How do we comfort each other and ourselves in an age of disbelief? The historian and Booker Prize-nominated novelist has pieced together a series of clues in a timely, moving and profound exploration of how writers, composers and artists have sought solace in the face of loss, tragedy and crisis. From the books of Job and the Psalms to Albert Camus, Anna Akhmatova and Primo Levi, Ignatieff shows in On Consolation how men and women in extreme situations have looked to each other through time to regain hope and resilience. He talks to Claire Armitstead, Associate Editor, Culture, for the Guardian.
This is the story of a group who anticipated, traced and hunted the coronavirus; who understood the need to learn from history, to question everything, and to do all of this fast, in order to save lives, communities, society itself. It’s about the failures and triumphs of human judgement and imagination. Lewis’s previous books have lifted the lid on some of the biggest stories of our times: they include Flash Boys, an exposé of high-speed scamming, Liar’s Poker, which defined the excesses of the 1980s, and The Fifth Risk, revealing what happens when democracy unravels.
It is 1938 in China, and the Japanese are advancing. A young mother, Meilin, is forced to flee her burning city with her four-year-old son, Renshu. For comfort, they take their most treasured possession, a beautifully illustrated hand scroll, whose ancient fables offer solace as they travel. Years later, Renshu has settled in America. His daughter is desperate to understand her heritage, but he refuses to talk about his childhood. Based on the life of Melissa’s father and on her own attempts to understand her Chinese heritage, this debut novel spans continents in a bold exploration of the history of modern China. Fu talks to Helena Lee, founder/editor of East Side Voices and Features Director of Harper’s Bazaar.
Meet the authors of the Kid Normal series to hear about their new book that tells of a hospital heist, some banana-loving llamas and a talking cat called Bin Bag. This mind-bending adventure is packed full of laughter and imagination.
Join Amelia Fang creator Laura Ellen Anderson for a journey to The Weatherlands, the magical setting for her Rainbow Grey series. Meet an extraordinary cast of characters including Ray Grey and her Weatherling friends, Snowden Everfreeze and Droplett Dewbells. Create an exciting book cover, featuring your very own climate-controlling Weatherling character and learn how to draw Ray’s adorable cloud-cat Nim.
An opportunity to get crafting! Activities differ every day, including everything from print-making to junk modelling with recycled materials. Get messy and creative: your imagination is the limit.
Book for the session and you can drop in at any point during the 2.5 hour duration. An accompanying adult must attend at all times but does not require a ticket.
Join Benedict Cumberbatch and friends for a one-off, family-friendly edition of Letters Live, a hugely popular celebration of the enduring power of literary correspondence. The event sees a diverse array of outstanding performers read remarkable letters, inspired by and often drawn from Shaun Usher’s best-selling Letters of Note anthologies. The full cast will be kept under wraps until the performance.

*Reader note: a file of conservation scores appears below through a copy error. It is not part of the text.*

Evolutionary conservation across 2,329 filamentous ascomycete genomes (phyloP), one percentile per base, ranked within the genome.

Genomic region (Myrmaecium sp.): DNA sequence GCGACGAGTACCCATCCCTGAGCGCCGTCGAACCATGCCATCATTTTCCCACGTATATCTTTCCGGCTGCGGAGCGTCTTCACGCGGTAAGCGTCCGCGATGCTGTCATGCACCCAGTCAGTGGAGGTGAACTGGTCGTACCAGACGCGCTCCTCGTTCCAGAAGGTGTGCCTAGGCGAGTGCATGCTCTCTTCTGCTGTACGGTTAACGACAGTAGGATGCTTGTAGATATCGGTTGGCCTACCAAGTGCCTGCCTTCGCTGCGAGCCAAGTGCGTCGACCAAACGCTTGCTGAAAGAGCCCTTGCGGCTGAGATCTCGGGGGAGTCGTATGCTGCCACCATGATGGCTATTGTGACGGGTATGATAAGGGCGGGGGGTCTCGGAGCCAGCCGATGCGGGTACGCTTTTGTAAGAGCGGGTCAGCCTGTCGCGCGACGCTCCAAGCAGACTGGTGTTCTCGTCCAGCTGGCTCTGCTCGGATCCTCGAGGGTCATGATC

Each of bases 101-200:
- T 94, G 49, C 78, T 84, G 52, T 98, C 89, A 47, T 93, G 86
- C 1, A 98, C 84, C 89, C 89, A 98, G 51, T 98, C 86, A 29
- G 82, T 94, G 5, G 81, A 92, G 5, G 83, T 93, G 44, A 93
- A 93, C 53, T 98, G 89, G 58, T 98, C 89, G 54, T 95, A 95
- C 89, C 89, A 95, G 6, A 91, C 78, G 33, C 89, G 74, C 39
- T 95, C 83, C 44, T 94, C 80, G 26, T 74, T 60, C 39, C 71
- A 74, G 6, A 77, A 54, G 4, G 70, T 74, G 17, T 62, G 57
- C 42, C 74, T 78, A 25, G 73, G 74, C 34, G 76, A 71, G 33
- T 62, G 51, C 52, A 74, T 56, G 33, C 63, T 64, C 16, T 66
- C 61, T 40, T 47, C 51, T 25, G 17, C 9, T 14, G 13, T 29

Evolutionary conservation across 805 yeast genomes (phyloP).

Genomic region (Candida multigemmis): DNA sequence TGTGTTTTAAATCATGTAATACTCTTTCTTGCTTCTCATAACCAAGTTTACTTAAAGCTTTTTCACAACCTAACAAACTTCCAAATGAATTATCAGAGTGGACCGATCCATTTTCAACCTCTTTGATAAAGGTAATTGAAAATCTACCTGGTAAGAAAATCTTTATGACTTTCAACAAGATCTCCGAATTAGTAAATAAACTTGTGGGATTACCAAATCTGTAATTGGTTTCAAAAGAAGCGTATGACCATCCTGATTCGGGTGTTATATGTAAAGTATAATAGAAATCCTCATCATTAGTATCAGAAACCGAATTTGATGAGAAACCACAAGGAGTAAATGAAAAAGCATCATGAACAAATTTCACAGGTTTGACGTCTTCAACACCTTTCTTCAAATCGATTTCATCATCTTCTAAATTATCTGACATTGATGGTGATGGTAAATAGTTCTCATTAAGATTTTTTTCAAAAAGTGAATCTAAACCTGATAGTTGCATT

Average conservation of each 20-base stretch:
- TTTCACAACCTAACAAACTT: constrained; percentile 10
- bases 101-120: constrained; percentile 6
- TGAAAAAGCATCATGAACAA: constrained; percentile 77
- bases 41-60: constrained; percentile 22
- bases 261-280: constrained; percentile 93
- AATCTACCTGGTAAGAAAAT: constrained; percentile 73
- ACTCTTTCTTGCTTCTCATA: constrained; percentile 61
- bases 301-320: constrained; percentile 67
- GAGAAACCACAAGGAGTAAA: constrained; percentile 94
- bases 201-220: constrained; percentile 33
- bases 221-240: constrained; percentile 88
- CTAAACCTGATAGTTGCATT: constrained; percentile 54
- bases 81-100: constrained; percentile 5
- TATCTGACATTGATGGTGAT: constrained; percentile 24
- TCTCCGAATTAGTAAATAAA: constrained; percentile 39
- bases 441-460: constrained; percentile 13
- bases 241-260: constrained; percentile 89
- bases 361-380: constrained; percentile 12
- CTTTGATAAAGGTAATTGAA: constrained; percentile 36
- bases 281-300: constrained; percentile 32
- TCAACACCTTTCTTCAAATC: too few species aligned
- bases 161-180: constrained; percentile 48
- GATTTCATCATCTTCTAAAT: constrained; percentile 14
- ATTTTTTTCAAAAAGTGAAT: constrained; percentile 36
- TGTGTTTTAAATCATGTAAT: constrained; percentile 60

In his follow-up to The End of the Line: How Overfishing is Changing the World, the environmental campaigner chronicles how determined individuals are proving that the crisis in our oceans can be reversed. We need to step aside and let nature repair the damage: whether it is the overfishing of bluefin tuna in the Atlantic or the destruction of coral gardens by dredgers in Lyme Bay. Trawling and dredging create more CO2 than the aviation industry and damage vast areas of the continental shelves, stopping them soaking up carbon. We need to fish in different ways, where we fish at all. Charles Clover is Executive director and co-founder of the Blue Marine Foundation. In conversation with Andy Fryers, Sustainability Director at Hay Festival.
From the author of Miss Austen comes an emotionally complex novel following 31-year-old Anne Sharpe, a governess who arrives at Godmersham Park in Kent with no experience of teaching or of fine country houses. For her new charge 12-year-old Fanny Austen, Anne’s arrival is all novelty and excitement. As governess, Anne is neither one of the servants, nor one of the family, and balancing a position between the ‘upstairs’ and ‘downstairs’ members of the household is a diplomatic chess game. One wrong move may result in instant dismissal. When Mr Edward Austen's family comes to stay, Anne forms an immediate attachment to Jane, but when Jane’s brother Henry takes a strong interest in Anne, her days are numbered. The novelist talks to journalist and Director of the European Literature Network Rosie Goldsmith.
Poet, biographer and literary historian Robert Crawford explores the early Eliot – before he was known for some of the most innovative and remarkable poetry of the 20th century – in Young Eliot: From St Louis to The Waste Land, the first volume of his magisterial biography of the revolutionary modernist, visionary poet and troubled man. Through letters, articles and other publications, combined with his own studies of Eliot’s work, Crawford portrays the poet’s growth and development, flaws and failings, and the significance of how Eliot permeated London’s literary circles between 1915 and 1922.
The long-awaited second volume, his upcoming book Eliot: After The Waste Land, tells the story of the mature Eliot, his years as a world-renowned writer and intellectual, and his troubled interior life, drawing on extensive new sources. Crawford celebrates Eliot’s legacy with editor John Mitchinson.